J'Accuse by Hattie Naylor

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BBC Radio 4, 13 June 2009
Set in Paris in 1894, J'Accuse looked at the famous Dreyfus case from the point of view of Louis, a right-wing Parisian (Mark Heap), who did not perceive the eponymous Dreyfus as a martyr, but rather as a threat (on account of his Jewishness) to the stability of nineteenth century French society. Dreyfus' struggles were set against the plight of Louis himself, a struggling writer endeavouring to make his way yet perpetually denied by one major shortcoming - a pronounced lack of talent. But does talent tammter in a world dominated by prejudice and snap judgements? Far better to compensate for one's inadequacies by criticizing others, particularly when the object of Louis' scorn was both a Jew and an army officer (i.e. a member of a 'regular' profession guaranteeing both security and future happiness). J'Accuse was not so much about the Dreyfus case, but rather pointed an accusing finger at those who exploited the affair for their own ends.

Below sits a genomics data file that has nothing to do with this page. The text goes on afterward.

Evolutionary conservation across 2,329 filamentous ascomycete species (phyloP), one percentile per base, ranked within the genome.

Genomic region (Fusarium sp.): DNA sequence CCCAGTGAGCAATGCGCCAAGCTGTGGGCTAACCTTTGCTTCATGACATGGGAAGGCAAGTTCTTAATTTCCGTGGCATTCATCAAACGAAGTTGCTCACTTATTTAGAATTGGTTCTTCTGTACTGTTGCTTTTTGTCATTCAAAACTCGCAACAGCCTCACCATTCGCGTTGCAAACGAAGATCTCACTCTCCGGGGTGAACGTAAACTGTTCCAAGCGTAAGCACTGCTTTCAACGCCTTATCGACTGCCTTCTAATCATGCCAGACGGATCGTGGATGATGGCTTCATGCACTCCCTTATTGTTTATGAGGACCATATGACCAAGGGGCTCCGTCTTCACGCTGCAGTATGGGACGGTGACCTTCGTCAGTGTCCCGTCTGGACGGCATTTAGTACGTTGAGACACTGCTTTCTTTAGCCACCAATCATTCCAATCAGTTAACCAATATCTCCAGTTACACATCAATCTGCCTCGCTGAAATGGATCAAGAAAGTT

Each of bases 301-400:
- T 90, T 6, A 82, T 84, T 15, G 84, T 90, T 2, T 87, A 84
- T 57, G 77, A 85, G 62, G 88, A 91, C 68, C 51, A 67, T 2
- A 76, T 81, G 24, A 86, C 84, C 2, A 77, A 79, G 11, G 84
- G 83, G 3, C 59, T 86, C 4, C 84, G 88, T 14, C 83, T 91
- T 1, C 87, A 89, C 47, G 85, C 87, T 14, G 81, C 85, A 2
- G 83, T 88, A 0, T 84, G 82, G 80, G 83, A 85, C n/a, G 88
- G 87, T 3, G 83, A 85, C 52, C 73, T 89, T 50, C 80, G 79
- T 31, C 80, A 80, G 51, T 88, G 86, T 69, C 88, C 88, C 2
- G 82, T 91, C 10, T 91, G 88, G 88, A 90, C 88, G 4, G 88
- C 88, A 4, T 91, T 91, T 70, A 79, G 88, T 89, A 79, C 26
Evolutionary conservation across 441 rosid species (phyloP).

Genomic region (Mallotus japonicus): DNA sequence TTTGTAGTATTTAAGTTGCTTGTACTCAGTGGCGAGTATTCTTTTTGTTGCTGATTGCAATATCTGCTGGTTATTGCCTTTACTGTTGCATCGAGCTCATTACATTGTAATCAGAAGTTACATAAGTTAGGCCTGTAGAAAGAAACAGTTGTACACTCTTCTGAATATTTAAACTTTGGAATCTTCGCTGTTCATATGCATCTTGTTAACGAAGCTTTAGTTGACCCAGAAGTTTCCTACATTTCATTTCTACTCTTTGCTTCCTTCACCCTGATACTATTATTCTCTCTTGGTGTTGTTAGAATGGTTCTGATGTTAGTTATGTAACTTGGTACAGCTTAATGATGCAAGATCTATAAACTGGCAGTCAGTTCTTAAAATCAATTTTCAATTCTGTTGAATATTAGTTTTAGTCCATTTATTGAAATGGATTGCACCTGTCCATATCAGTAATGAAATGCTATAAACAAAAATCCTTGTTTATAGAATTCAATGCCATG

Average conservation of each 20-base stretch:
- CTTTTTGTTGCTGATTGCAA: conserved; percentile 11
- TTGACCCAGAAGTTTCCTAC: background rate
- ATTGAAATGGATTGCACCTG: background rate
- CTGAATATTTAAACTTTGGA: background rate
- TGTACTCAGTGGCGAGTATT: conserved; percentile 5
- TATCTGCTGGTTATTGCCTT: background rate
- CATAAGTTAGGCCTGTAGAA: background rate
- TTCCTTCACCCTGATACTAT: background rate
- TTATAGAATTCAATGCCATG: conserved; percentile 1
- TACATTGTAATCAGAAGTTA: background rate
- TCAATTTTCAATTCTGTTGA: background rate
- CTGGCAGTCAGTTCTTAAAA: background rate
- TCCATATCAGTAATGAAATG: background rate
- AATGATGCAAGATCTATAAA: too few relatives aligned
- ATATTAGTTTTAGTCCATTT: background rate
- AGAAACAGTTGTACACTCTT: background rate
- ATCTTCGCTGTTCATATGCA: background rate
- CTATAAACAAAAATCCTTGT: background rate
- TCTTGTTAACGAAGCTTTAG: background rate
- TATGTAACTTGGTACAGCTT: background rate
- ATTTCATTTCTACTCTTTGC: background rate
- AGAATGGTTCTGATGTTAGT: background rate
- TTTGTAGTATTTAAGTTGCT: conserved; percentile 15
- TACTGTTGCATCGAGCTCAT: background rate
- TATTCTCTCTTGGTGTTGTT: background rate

Naylor created an insular world in which Louis believed himself to be both intellectually and socially superior to everyone else. He dominated his partner Dominique (Kathryn Hunt), while making pronouncements on anything that took his fancy. The fact that such pronouncements were supremely self-indulgent did not matter: Louis believed himself to be a major focus of attention. Naylor contrasted his complacency with the sufferings of Dreyfus himself (Paul Mundell) - a basically decent man victimized by a racist society. Although determined to defend himself, Dreyfus' morale was gradually eroded as he came to terms with the fact that no one wanted to talk to him any more; even when he did speak, most of his statements were deliverately misquoted or misunderstood. As a Jew, he was made the scapegoat for all of the city's social and political problems.
Although set in the late 1890s, J'Accuse showed how racism - especially anti-semitism - is as much inspired by fear of the other, as the desire to confirm one's social and ethnic superiority. Invariably it is inspired by ignorance, as well as a desire to preserve the status quo, even if that status quo is fundamentally decadent. Mark Heap tried his best to endear himself as the dilettante Louis - a strategy which rendered him more sinister, as we understood the extent to which he could influence public opinion in Parisian society. The director of this uncomfortable Saturday Play was Pauline Harris.